Southwest Baltimore houses a revitalization

July 16, 2005|By JACQUES KELLY

IT'S TAKEN ME all summer to inspect Camden Crossing, the name given to street after street of substantial new rowhouses that seemed to have jumped up, overnight, in Southwest Baltimore, not so far from Camden Yards and the old railroad station of the same name.

As I walked along Scott Street, I looked across a field and saw an expanse of new housing activity that reminded me of the mid-1950s, when it was common to see blocks of rowhouses rising along Loch Raven Boulevard near Northwood Elementary School.

I don't always know just what neighborhood name to paste on this part of Baltimore. It goes by Washington Village, Pigtown and Barre Circle, depending upon whom you ask. I have a feeling that before long they'll be known as the new houses.

This development is in one of those places where a chunk of ancient industrial Baltimore has disappeared and been recast as a place for housing, and plenty of it, all at one time. As I walked along Scott Street, and peered through a chain-link fence, all I could see was a row of new foundations and "Sold" signs.

I thought back to what had been here in the days of rusting gray industrial buildings, the old Koppers Co., which in an earlier era had been known as Bartlett Hayward or Bartlett, Robbins & Co. I think of the huge work forces employed here, as well as in the nearby Baltimore and Ohio Railroad's Mount Clare Shops, where the steam whistles summoned the neighborhood to work every morning and workmen cleaned up, after a day's laboring at the forges, at the Walters' Public Bath House on Washington Boulevard.

After trying to make some sense of all the changes sweeping through Southwest Baltimore, I made for the Lexington Market, only to get pleasantly sidetracked at Baltimore and Eutaw streets, just beyond the University of Maryland campus.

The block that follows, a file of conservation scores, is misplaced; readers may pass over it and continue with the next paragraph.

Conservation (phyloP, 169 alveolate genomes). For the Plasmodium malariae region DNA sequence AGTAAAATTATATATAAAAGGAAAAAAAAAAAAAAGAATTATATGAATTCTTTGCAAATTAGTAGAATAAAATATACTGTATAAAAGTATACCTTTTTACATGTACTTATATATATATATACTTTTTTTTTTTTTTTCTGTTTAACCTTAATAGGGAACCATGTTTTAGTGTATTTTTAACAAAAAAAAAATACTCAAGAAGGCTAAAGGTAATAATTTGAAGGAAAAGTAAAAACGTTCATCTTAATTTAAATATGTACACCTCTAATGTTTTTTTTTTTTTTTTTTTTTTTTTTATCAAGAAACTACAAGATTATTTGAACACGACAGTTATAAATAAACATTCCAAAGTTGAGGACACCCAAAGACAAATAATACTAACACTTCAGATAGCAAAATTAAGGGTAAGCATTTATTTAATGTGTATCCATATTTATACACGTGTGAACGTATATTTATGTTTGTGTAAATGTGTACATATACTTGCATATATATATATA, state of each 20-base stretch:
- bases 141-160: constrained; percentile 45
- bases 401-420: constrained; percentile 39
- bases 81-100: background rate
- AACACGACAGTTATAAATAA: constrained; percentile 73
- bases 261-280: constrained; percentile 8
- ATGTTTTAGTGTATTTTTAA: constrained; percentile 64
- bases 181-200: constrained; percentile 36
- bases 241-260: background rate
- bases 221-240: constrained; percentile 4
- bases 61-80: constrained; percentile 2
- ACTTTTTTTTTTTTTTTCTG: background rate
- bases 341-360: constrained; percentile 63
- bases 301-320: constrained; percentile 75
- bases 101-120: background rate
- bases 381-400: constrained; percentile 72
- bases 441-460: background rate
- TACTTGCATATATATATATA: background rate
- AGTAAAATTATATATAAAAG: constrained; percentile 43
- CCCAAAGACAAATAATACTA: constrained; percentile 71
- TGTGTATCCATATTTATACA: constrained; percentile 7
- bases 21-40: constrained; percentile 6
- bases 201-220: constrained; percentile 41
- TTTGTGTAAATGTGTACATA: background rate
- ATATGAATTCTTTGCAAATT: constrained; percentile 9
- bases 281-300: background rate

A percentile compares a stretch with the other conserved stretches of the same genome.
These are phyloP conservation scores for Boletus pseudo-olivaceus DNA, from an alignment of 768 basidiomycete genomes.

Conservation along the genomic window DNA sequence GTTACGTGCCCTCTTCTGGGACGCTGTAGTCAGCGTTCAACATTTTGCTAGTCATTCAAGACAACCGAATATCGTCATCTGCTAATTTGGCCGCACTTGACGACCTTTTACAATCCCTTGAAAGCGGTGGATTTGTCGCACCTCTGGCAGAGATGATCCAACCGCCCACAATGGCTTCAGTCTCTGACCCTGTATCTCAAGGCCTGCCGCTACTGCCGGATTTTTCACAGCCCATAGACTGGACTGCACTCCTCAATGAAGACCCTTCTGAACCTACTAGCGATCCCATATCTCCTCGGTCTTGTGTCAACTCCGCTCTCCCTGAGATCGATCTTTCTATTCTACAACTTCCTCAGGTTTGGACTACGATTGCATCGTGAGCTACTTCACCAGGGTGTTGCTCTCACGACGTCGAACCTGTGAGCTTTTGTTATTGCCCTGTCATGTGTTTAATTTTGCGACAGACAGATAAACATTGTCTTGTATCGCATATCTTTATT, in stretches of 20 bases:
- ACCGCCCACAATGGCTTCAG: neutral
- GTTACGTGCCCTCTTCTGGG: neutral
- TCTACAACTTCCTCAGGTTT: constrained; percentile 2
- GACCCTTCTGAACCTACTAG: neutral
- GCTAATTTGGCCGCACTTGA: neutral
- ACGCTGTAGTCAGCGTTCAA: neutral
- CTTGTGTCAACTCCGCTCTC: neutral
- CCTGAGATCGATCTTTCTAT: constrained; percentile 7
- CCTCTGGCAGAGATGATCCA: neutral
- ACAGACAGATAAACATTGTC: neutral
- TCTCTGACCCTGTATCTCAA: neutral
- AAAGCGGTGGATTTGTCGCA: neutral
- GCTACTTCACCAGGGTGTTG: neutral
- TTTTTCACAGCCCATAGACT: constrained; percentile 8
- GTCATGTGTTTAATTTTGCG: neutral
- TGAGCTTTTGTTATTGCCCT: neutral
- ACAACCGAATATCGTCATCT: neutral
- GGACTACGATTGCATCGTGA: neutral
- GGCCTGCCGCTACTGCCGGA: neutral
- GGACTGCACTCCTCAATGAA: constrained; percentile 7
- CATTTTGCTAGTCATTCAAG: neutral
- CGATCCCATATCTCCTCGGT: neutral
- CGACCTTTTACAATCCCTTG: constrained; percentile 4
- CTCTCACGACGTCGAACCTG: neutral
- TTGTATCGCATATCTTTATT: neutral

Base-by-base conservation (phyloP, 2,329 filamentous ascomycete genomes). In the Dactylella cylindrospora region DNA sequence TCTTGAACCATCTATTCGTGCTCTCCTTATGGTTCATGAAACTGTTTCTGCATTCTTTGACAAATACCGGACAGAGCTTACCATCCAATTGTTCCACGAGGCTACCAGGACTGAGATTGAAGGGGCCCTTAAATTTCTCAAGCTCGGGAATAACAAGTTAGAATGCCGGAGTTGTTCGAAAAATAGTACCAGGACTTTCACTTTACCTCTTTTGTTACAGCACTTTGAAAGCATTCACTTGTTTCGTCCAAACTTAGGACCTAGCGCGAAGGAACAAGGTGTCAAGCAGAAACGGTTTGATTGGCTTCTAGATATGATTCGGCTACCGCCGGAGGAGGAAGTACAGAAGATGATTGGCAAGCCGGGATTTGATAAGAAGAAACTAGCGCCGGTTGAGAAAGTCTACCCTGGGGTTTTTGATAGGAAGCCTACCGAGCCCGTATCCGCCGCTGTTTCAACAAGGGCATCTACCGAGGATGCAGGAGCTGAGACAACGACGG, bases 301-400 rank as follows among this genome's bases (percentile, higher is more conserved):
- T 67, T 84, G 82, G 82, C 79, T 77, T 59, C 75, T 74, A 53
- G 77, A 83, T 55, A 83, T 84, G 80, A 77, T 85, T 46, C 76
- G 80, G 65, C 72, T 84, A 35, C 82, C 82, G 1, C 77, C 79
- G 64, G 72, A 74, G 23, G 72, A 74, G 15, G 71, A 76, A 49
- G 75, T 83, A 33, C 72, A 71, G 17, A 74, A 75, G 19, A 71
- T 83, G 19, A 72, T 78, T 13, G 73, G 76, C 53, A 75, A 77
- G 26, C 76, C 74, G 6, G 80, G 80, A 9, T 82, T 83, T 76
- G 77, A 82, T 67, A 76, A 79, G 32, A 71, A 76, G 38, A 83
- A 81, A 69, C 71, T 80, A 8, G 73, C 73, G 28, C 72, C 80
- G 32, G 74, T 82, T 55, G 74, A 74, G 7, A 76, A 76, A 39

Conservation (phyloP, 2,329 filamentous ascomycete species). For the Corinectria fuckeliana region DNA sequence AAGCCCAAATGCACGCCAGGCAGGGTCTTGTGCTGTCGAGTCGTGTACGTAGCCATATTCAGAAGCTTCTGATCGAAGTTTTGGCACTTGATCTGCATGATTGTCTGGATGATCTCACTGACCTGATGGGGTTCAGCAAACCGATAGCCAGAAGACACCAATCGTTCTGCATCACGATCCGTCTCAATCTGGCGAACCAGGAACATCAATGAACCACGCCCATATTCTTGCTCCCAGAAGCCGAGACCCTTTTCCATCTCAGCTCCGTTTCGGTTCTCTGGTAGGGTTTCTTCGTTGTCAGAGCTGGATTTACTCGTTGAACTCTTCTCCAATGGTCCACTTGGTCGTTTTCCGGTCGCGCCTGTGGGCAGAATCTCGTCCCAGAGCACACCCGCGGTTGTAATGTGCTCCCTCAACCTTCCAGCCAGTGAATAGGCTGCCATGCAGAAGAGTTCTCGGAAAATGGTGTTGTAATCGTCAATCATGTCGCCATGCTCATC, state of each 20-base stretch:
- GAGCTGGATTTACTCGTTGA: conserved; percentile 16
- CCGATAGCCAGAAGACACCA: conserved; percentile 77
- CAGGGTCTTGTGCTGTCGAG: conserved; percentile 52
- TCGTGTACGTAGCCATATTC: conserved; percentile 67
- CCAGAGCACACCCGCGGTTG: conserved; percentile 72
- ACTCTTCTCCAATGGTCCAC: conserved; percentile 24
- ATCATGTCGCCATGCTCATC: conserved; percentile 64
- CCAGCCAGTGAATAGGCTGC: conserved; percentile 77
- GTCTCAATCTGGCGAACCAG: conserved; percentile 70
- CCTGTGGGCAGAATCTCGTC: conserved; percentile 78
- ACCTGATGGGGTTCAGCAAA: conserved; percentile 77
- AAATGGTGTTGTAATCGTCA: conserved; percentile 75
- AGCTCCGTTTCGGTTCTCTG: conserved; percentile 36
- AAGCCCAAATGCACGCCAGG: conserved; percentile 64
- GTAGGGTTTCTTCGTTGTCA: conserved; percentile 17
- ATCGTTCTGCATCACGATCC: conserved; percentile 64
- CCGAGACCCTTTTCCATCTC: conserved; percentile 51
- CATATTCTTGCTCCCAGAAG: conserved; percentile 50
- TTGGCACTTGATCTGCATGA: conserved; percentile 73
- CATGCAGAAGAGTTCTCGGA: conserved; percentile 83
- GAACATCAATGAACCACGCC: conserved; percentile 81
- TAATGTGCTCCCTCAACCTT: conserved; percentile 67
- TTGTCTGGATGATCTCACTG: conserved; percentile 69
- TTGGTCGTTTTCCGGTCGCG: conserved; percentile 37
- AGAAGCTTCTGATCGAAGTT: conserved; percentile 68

Every so often I experience a Baltimore moment, something that truly halts me in my tracks. On this humid July morning I saw some construction activity just east of the Hippodrome, at 322 W. Baltimore St. Decades ago, when Baltimore's ready-to-wear clothing industry dominated this district, the circa-1867 building with a splendid cast iron faM-gade housed the College Cut Clothing Co. Until a highly publicized eviction a couple years ago, No. 322 was the El Dorado strip club.

For years the city's architectural preservation community worried about the 322 building because it languished in a not-so-great neighborhood. Now that's all changed; this University of Maryland-dominated neighborhood is off and running thanks to projects such as Camden Crossing, several new apartment towers and the nearly ready Maggie Moore's pub and restaurant housed in the venerable Baltimore Equitable Society Building, at Eutaw and Fayette.

In the past few months a good cleaning and coat of paint have transformed No. 322. Its delicate and artfully designed iron columns and window castings never looked better. The 1991 book Baltimore's Cast-Iron Buildings and Architectual Ironwork tells us its facade was likely cast at the old Bartlett foundry a few blocks away.

The freshness of all the construction in this district imparts energy to the southwest flank of downtown. The dazzling visual transformation of No. 322 as a major Victorian landmark only adds to these considerable assets.

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